Social Business: an Oxymoron?

“Doing well by doing good” is a much-touted but often elusive strategic goal for a number of social businesses. The wave of scandals plaguing the microfinance industry and the spectacular failure of the SKS Microfinance IPO last year did nothing to alleviate the perception that the triple bottom line simply does not exist. But, as Proctor & Gamble discovered with their Pur brand, often a philanthropic model for a subset of products and markets translates into great business overall. Moreover, a single large corporation can often trigger change on a scale unprecedented in the decentralized world of international aid.

Recently, several press releases have highlighted P & G’s 1.4 million dollar effort to provide more than 140 million litres of clean drinking water to drought victims in East Africa using its Pur technology. Pur is a water filtration technology that purifies water at the point of use either through a physical installed system or by stirring it into the water in powder form.

P & G is a market leader in its ability to build powerful consumer brands, and boasts over $80 billion in sales. However, during the pilot launch of the product, a lack of consumer awareness about the value and potential of the product (it was shown to significantly reduce the incidence of diarrheal fatalities in test markets) rendered sales dismal, and led the company to consider cancelling the product entirely (PDF).

P & G returned to the drawing board, and adopted a non-profit model involving donations and cost-recovery pricing to aid organizations. Although this meant that the firm did not make a profit on that particular product line, the initiative generated a significant amount of consumer and investor goodwill, which in turn drove up sales on other product lines.

This is not to say, however, that socially oriented business must remain relegated to a small arm of a larger for-profit company. Even within the PUR distribution model, P & G is exploring commercial (for profit) models in Guatemala, the Philippines, Morocco, and Pakistan. Therefore, even if a non-profit model is the only feasible solution in some developing markets, other apparently similar markets may have characteristics that make a commercial model feasible. Companies can do well by doing good; it just requires a different level of understanding of consumer needs and a concurrent push to close the education gap.

CK Prahlad captured this idea brilliantly in his seminal The Fortune at the Bottom of the Pyramid: Eradicating Poverty through Profits. He highlights several cases in which multinational corporations adapted commercial for-profit models successfully for their “base of the pyramid” customers – simply by understanding and engaging their customers’ needs. His book is part of a broader body of literature that highlights that business solutions that deliver both profit and social gains are certainly viable – they just require a little creative thinking.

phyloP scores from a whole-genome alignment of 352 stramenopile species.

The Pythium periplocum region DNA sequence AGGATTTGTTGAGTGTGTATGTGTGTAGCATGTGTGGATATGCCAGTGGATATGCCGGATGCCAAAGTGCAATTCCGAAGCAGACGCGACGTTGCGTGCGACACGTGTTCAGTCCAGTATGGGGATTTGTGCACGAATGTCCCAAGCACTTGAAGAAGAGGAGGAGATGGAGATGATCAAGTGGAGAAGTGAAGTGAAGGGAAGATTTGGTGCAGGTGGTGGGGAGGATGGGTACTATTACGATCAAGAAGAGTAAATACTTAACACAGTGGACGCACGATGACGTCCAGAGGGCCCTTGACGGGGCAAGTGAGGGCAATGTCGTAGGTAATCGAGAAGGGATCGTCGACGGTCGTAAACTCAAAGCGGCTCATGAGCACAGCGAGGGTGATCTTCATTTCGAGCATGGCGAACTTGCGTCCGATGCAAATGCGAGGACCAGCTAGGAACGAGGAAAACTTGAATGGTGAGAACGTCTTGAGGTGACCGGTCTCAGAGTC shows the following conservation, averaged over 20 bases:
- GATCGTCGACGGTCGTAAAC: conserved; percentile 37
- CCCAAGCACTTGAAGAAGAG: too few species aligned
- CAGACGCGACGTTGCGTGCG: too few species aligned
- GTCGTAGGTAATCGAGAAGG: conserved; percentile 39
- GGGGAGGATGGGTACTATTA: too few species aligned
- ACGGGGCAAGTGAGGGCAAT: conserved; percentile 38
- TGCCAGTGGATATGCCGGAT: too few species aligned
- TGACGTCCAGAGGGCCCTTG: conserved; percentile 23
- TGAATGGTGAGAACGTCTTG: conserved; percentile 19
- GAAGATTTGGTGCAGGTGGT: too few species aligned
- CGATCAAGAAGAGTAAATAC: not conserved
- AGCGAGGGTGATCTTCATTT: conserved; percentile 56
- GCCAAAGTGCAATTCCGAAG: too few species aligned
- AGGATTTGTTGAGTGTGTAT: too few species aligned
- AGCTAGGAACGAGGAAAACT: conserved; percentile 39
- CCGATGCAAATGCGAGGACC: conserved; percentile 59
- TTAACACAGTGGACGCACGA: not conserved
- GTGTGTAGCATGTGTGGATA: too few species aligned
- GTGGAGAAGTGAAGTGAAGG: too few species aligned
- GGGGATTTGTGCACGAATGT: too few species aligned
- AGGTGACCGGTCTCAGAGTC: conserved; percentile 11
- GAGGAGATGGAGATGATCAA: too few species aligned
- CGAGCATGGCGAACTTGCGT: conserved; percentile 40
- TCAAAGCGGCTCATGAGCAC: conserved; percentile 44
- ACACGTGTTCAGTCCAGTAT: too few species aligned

• Anonymous

    It seems that Corporate Social Responsibility (CSR) professionals are trying to establish industry standards and policies, but don’t seem to make much progress on that front. I feel that most of their actual progress involves civic engagement and funding for non-profit PR campaigns. Sometimes this is actually “good work”, sometimes it is just “greenwashing” …the line is always blurry and always leads to an interesting debate

    • Anonymous

      Interesting point, rooMB. I agree that it’s a really blurry line between good work and greenwashing. BP’s rebranding effort to “beyond petroleum” is the classic example: “according to one group of BP shareholders, BP spent more on their new eco-friendly logo last year than on renewable energy.” (

      But Monica seems to make a great point that businesses can make profits by *selling* sustainable products for an increase in revenue, rather than just appealing to a marketing change driven by a green image. Even though Pur was a non-profit initiative at first, they’ve built brand awareness to sell the product at a profit in other countries.

      Really interesting point, and I look forward to more discussion!

      • monicavarman

        Absolutely – sometimes even the most (seemingly) earnest efforts by corporations to affect change are driven by decidedly un-altruistic motives, as was the case with DuPont’s involvement with the designing of anti-CFC policy in the Montreal Protocol (;2-A/abstract). DuPont was the key patent holder for CFCs, and lobbied against anti-CFC regulation for years. Ultimately, public and political pressure for such regulation escalated at a time when the company had already developed an alternative product, and so DuPont was able to emerge as the good guy by aiding in the drafting of the Montreal Protocol. Ultimately, DuPont won both in terms of receiving positive PR for its efforts and by being the first-mover in a post-CFC world. The line is certainly blurry, but even in the world of questionable CSR efforts and marketing-driven image boosting, socially/environmentally desirable outcomes can dovetail with commercially desirable ones.

        Personally though, I do advocate for a model in which companies seek to engage with their bottom-of-the-pyramid consumers as customers – whether through a commercial or non-profit model – rather than view them as CSR projects. Ultimately, these efforts will be sustainable and mutually beneficial if corporations invest some time and talent in developing commercial models that are both profitable overall and socially responsible – as P & G is trying to do with PUR, and as a number of companies have done already (,

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